Thursday, September 24, 2015


watercolor miniature

hand made raku tile 25 cents
25 cent pot in middle will be filled next year with a miniature plant in my clay village
miniature plants purchased for clay village that turned out too big Cute flower basket might be useful
A card stolen from someone's blog. The bumblebee was a metaphor for her life: science says that bumblebees can't fly as the aerodynamics are wrong but yet they fly anyway due to their superior determination. She was determined to cure her leukemia 'naturally' . by not going through traditional chemotherapy and a stem cell transplant. Rather she prayed a lot and ate healthily thinking that 'toxins' she had consumed in the past (sugar, meat, dairy) gave her leukemia in the first place. The prayer did not work.
IMHO whoever calculated that bumblebees shouldn't be able to fly did their math wrong. I have been going though leukemia blogs (Being cancer conveniently stores lots of blogs by disease type; mine is in there) to find some good ones that will give my friend hope. Once she gets stronger, she will need more stuff to occupy herself in her isolation. So far, the reporter Robin Roberts story is the best. She was roughly the same age as my friend when she had breast cancer, the chemo gave her MDS leukemia (which turns into deadly AML leukemia if ignored). She received stem cells from her sister that saved her life and she is fine now. Robin was very fortunate to have a sibling match because finding one outside her family in the African-American community was only 20%. She wrote a book about her experience. Her mom's motto: Make the mess your message.

Bumblebee's story initially sounded promising. She was the same age as my friend when diagnosed with MDS leukemia. She initially did do chemo to go into remission. She was told that this remission most likely will be temporary but she chose to believe that she could make it permanent by prayer, healthy living and lots of travel. I kept on reading even though I would not recommend this one for my friend other than as a cautionary tale for not taking Bumblebee's road because she was an excellent writer. She went to several very expensive holistic treatment centers whose philosophies just made me shake my head. Towards the end, she was quite neutropenic (no white blood cells) and  running a fever. Traditional medicine would say, run to the ER, get hooked up to iv antibiotics to kill the  infective organism because your body can't. Holistic practitioners  told her, don't seek medical attention; the high temperature was actually a good thing killing the organisms, blah, blah, blah.

Then I came upon a young (18 year old at diagnosis) physics student who writes well and amusingly. She is now Naomi's age and survived her transplant from a non-related donor but is sort of in a no-man's land as some of her bad bone marrow remains (should be 100% donor; not 96%). She is kept on maintenance chemo to suppress that 4% from growing but the chemo is making her miserable. She can barely climb stairs as she is so weak (again, Naomi's age). Should she risk getting off the chemo so she can have a normal life? There is no guarantee that the chemo will keep working and there is a chance that the 4% will never take over and she will be fine. Won't recommend this as I don't want to scare my friend with this what-if.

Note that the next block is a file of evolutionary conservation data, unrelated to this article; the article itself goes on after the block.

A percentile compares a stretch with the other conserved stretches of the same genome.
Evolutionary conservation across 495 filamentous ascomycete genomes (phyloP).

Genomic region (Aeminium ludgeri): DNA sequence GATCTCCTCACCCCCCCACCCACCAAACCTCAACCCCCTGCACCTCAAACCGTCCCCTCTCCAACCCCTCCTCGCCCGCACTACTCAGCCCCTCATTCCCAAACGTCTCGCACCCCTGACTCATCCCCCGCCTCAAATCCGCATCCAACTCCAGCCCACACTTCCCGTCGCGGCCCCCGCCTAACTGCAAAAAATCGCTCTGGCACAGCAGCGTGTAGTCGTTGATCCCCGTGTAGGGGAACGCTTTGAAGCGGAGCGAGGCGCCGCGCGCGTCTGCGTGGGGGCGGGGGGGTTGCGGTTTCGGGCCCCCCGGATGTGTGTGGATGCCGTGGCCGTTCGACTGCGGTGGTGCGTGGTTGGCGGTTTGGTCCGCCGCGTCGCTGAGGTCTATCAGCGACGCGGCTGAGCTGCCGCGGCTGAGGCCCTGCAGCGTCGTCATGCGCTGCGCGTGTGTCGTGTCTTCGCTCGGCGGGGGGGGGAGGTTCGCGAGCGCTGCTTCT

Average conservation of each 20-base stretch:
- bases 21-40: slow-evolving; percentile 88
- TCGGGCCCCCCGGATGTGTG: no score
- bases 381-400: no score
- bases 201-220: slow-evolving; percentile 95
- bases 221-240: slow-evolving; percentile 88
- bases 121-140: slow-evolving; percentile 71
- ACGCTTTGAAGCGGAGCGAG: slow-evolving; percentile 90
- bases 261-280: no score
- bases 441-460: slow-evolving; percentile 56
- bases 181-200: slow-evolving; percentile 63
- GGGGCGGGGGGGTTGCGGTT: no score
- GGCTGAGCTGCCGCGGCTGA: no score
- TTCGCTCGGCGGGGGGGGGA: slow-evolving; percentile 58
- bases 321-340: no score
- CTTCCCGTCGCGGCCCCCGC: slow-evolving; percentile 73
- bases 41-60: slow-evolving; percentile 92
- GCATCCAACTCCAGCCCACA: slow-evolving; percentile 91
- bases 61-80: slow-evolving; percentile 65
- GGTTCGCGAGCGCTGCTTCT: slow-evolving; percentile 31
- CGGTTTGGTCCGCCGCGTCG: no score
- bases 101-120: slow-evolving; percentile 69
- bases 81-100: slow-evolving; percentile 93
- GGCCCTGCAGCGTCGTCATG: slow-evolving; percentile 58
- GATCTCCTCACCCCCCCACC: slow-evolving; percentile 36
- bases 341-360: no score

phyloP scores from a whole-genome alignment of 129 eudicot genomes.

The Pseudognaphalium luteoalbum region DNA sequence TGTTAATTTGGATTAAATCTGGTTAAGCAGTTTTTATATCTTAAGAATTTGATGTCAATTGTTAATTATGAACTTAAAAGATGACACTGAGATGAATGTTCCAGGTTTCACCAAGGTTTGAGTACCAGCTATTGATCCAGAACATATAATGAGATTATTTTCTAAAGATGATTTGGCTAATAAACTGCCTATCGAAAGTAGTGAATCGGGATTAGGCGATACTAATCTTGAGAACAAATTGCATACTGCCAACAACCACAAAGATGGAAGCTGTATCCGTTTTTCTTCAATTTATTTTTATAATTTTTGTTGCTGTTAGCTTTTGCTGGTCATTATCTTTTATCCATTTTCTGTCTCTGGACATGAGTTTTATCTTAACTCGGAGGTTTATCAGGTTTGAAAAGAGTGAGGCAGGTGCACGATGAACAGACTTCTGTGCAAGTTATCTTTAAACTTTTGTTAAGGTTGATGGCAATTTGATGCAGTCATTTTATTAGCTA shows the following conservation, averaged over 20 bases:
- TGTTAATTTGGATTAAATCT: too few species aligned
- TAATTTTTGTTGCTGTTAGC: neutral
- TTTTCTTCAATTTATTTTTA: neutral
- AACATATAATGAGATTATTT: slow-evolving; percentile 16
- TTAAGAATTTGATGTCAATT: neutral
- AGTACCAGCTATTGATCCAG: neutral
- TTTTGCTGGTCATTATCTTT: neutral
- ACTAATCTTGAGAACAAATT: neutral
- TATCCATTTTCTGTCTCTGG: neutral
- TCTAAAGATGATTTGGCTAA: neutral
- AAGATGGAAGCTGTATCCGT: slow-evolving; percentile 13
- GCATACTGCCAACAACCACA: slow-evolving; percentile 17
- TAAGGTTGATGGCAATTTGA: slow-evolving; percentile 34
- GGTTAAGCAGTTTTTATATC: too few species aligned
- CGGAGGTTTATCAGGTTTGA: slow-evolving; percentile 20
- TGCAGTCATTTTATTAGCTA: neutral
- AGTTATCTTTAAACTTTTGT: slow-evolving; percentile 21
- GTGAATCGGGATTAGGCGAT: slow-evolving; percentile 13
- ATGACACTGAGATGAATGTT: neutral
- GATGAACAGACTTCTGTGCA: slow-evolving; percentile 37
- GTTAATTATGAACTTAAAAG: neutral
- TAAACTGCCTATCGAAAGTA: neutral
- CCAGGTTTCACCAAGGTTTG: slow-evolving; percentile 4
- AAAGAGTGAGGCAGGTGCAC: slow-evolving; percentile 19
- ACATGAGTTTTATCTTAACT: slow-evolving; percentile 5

Then there is the upbeat young man who did survive with lots of infections post transplant. He 2 years later is fine but details all his fellow transplant patients who didn't survive from his unit.

I'll keep looking and meanwhile buy Robin's book.

A beautiful Southern California day(only in Michigan) again. Hardly any fall colors here due to the nights being well above freezing. I have not seen my hummingbirds today so maybe they left. What signals their departure? Temperature? Length of day? The boys left 3 weeks ago. I did see one in late October (right after my 2nd surgery for cancer) but I guess they are rarely here in October.

My odometer died due to an expired battery. I finally found the instructions buried deep in one of my many junk drawers. It said the computer's battery only lasts a year and the sensor's battery lasts 7200 miles. Weird units. I just replaced the computer's battery but everything needed to be reset and I was afraid I screwed that up. Gone is my total distance reading of 2376 miles (I have ridden 90 miles since then). So I checked the new odometer reading versus my GPS and I think it is OK. In the past, the odometer read about 1% low but now it seems a bit high. Hard to tell. Every 5 minutes, the GPS app announces how far I've gone and what my current speed was but the info is about a minute off (in that minute I could go .2 mile) The other day while I was slowly chugging up a hill, it said I was going 19 mph. Well maybe I was 2 minutes ago. We have a 2 mile  absolutely flat stretch near my house that goes through a series of lakes and streams so on that stretch, it is easy to go a consistent pace so it did seem the speed on the odometer matched what the app said. So I did a nice ride today stopping at the every other week barn sale where I got the miniatures. I had hoped to see Shanna and Tess today but Ms. Tess doesn't feel well. Mybe she'll be better tomorrow.

1 comment:

Elephant's Child said...

A few days ago I discovered that an acquaintance needs a stem cell transplant to survive. Not cancer, but an experimental treatment for my disorder. Whether there is time left is anyones guess.
My heart goes out to everyone trapped in medical mayhem land - whatever the reason.
Sadly, I have seen too many people go down the healthy living, positive thoughts, no medication route and not make it to the other side.


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